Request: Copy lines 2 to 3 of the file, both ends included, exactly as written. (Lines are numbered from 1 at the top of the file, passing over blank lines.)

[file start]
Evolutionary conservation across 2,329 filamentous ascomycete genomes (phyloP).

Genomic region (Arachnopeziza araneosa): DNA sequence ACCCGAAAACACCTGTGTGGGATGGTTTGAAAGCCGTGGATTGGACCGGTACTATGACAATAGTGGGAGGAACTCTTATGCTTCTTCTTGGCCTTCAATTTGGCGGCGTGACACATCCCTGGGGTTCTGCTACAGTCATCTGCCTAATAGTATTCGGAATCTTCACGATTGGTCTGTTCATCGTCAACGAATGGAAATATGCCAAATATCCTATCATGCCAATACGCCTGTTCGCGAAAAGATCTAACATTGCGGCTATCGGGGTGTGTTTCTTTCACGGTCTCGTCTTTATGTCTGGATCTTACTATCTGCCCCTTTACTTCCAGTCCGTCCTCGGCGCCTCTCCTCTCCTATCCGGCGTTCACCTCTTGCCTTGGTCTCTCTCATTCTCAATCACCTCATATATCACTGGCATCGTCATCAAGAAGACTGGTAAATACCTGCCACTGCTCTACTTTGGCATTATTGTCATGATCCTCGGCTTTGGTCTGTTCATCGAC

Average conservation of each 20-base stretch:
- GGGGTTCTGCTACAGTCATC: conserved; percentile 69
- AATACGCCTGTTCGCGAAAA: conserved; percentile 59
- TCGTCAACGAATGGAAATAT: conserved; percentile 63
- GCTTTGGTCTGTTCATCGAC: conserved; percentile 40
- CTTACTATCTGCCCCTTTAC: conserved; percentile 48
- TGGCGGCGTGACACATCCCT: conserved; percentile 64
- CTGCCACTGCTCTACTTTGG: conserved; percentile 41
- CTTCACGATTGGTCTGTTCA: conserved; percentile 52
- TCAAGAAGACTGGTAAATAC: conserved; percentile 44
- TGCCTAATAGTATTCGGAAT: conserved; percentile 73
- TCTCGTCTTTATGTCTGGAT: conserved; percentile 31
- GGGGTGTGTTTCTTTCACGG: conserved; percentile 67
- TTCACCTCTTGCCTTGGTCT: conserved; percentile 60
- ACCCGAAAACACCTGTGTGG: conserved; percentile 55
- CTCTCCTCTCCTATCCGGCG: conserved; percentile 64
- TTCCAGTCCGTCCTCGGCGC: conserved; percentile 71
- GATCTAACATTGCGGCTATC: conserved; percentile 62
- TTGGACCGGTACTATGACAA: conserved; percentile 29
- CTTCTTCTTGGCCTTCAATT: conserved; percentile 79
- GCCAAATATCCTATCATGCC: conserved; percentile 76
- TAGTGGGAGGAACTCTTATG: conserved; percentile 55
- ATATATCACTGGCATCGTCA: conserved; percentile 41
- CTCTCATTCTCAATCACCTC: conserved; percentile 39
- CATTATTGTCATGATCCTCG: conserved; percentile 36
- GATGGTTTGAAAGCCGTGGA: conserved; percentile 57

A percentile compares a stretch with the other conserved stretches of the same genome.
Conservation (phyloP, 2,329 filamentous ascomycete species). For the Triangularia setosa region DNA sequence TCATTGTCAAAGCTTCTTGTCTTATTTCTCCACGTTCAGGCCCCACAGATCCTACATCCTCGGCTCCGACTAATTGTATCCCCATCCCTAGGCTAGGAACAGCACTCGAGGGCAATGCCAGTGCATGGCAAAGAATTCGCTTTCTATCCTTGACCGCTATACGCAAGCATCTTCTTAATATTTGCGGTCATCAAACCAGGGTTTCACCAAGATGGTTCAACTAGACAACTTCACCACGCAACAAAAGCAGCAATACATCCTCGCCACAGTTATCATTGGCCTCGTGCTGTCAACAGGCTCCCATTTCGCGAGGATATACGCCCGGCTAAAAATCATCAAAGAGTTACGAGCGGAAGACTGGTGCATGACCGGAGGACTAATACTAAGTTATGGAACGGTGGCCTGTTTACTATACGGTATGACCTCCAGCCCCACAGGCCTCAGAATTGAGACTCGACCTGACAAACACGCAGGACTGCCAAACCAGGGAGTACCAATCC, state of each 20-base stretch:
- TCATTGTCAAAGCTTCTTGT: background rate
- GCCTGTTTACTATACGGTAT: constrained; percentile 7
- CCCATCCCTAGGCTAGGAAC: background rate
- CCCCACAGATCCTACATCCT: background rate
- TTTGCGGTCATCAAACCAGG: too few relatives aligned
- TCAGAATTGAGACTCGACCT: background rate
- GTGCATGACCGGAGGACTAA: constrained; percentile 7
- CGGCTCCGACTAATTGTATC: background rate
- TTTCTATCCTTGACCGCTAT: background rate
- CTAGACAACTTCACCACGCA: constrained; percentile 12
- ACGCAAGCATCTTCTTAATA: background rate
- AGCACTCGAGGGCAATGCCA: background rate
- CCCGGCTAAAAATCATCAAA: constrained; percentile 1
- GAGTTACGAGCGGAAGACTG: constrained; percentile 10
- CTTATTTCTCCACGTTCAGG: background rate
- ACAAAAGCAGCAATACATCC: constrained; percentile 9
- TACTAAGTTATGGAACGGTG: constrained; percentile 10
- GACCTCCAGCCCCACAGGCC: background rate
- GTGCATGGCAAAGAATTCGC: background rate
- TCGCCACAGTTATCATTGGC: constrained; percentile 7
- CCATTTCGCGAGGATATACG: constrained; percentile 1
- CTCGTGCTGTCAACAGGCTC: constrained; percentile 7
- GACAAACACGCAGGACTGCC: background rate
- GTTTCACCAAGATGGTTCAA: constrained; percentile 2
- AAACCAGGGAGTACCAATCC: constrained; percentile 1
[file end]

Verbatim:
Genomic region (Arachnopeziza araneosa): DNA sequence ACCCGAAAACACCTGTGTGGGATGGTTTGAAAGCCGTGGATTGGACCGGTACTATGACAATAGTGGGAGGAACTCTTATGCTTCTTCTTGGCCTTCAATTTGGCGGCGTGACACATCCCTGGGGTTCTGCTACAGTCATCTGCCTAATAGTATTCGGAATCTTCACGATTGGTCTGTTCATCGTCAACGAATGGAAATATGCCAAATATCCTATCATGCCAATACGCCTGTTCGCGAAAAGATCTAACATTGCGGCTATCGGGGTGTGTTTCTTTCACGGTCTCGTCTTTATGTCTGGATCTTACTATCTGCCCCTTTACTTCCAGTCCGTCCTCGGCGCCTCTCCTCTCCTATCCGGCGTTCACCTCTTGCCTTGGTCTCTCTCATTCTCAATCACCTCATATATCACTGGCATCGTCATCAAGAAGACTGGTAAATACCTGCCACTGCTCTACTTTGGCATTATTGTCATGATCCTCGGCTTTGGTCTGTTCATCGAC

Average conservation of each 20-base stretch: